That is the Good News!!!

How is that so many people missed the number by such a wide margin? One might say that “Hope Springs Eternal”. Many people felt that the worst of the housing problem was behind us. I have been talking for over a year that the problem in the real estate market was just beginning and had a long way to go before it was over. In some respects, the same is true about the stock market correction.

The two weeks in August were scary, but as soon as we got an up day after about a 10%, correction--it was up and away. I have been in this business for almost 35 years and I have never seen a correction that was over so quickly as people wanted to believe this correction was over. In an earlier comment on this Blog, I said that I did expect a relief rally, but we must go back and test the low to see if it will hold. The critical time will be around the Fed decision on the 18 of September.

The market has already built in “Baked In” a reduction in Fed interest rates. The risk is that if the Fed does not move at all or does not move rates down far enough the stock market could sell off through the most recent lows. The current estimate is that over 1.5 million adjustable rate mortgages will reset over the next 12 to 18 months. A decline in short-term interest rates by the Fed will not help many of those homeowners to afford their mortgage and keep their homes.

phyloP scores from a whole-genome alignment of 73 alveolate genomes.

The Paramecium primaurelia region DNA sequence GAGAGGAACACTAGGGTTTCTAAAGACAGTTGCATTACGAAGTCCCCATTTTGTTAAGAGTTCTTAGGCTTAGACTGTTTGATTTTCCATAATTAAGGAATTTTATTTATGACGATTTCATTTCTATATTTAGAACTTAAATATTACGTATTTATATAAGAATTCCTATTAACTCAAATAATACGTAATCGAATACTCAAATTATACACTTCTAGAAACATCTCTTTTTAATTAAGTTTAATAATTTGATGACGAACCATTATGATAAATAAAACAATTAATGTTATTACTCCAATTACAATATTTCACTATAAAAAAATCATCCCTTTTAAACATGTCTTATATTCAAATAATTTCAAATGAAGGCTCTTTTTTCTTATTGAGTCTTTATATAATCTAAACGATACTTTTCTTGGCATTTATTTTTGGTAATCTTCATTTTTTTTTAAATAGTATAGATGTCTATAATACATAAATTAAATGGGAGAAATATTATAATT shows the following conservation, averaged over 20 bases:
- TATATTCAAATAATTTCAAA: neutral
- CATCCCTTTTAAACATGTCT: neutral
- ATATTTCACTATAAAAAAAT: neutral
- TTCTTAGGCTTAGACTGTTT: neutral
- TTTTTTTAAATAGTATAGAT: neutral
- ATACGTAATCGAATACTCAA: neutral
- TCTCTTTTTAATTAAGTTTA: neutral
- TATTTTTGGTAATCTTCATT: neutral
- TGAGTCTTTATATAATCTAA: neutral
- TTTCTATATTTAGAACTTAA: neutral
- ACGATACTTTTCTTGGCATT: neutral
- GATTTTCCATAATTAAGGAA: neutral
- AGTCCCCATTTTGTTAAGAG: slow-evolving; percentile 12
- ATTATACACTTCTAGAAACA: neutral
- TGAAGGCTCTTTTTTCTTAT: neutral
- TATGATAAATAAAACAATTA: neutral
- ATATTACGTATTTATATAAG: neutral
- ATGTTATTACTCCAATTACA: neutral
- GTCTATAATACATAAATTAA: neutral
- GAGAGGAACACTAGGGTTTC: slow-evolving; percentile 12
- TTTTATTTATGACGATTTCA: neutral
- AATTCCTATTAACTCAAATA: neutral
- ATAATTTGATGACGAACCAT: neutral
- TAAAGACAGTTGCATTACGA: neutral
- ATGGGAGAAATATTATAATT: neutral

One additional thought about housing and the “Bean Counters”. The housing activity has been in a decline for over two years and counting. This economic recovery created over 500,000 jobs in the housing sector. With the decrease in demand, fewer homes are being built. Lower demand for housing should show up in layoffs of people employed to build homes. Economists have been asking the question, “Why haven’t these layoffs shown up in the employment data?”

One thing the economists may be missing is the magnitude of the extent of the employment of illegal aliens in the construction of homes. These jobs were with the home builders and the subcontractors to the home builders have not been counted. As the housing market continues to contact, we will start seeing the layoffs of legal workers.

ADP Employer Services projects companies in the U.S. added the fewest jobs in August since 2003. The 38,000 increase reported was less than forecast and followed a revised gain of 41,000 for the prior month. Fridays employment data is a two edged sword. One side wants the Fed to cut interest rates so, a bad number (decline in new jobs and an increase in unemployment) would be good for them. On the other hand those who believe that the economy is still good will want a low number so that inflation will not be a problem and the Fed will not have to raise interest rates to slow the economy. I think both sides might be very disappointed at 8:30 AM on Friday morning.

Dan Perkins